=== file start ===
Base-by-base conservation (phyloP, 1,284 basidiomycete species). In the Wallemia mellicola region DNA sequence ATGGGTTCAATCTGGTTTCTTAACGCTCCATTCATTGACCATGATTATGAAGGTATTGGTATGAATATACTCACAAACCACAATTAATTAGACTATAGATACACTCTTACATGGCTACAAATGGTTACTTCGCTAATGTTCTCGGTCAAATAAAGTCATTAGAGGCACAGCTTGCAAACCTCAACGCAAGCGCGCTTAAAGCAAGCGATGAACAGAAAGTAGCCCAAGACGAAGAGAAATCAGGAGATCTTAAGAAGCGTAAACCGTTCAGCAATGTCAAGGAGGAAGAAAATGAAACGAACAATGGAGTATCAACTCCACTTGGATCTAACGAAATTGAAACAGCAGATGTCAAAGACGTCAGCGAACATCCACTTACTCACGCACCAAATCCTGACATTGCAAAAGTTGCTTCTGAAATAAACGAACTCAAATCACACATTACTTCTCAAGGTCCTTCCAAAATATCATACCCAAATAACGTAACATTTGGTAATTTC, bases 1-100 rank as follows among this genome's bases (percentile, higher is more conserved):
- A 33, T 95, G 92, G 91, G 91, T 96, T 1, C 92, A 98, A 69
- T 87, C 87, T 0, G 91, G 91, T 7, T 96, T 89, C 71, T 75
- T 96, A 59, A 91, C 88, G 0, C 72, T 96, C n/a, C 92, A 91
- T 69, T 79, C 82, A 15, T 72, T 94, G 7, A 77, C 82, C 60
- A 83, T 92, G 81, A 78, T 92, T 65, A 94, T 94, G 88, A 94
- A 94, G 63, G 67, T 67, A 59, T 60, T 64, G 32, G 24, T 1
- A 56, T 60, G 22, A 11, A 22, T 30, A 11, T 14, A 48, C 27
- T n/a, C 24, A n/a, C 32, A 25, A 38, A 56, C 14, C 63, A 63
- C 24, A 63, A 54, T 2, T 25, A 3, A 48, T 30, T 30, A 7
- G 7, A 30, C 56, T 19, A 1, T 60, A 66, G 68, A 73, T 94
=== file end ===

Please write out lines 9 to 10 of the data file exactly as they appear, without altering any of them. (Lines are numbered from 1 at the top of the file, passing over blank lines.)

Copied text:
- T n/a, C 24, A n/a, C 32, A 25, A 38, A 56, C 14, C 63, A 63
- C 24, A 63, A 54, T 2, T 25, A 3, A 48, T 30, T 30, A 7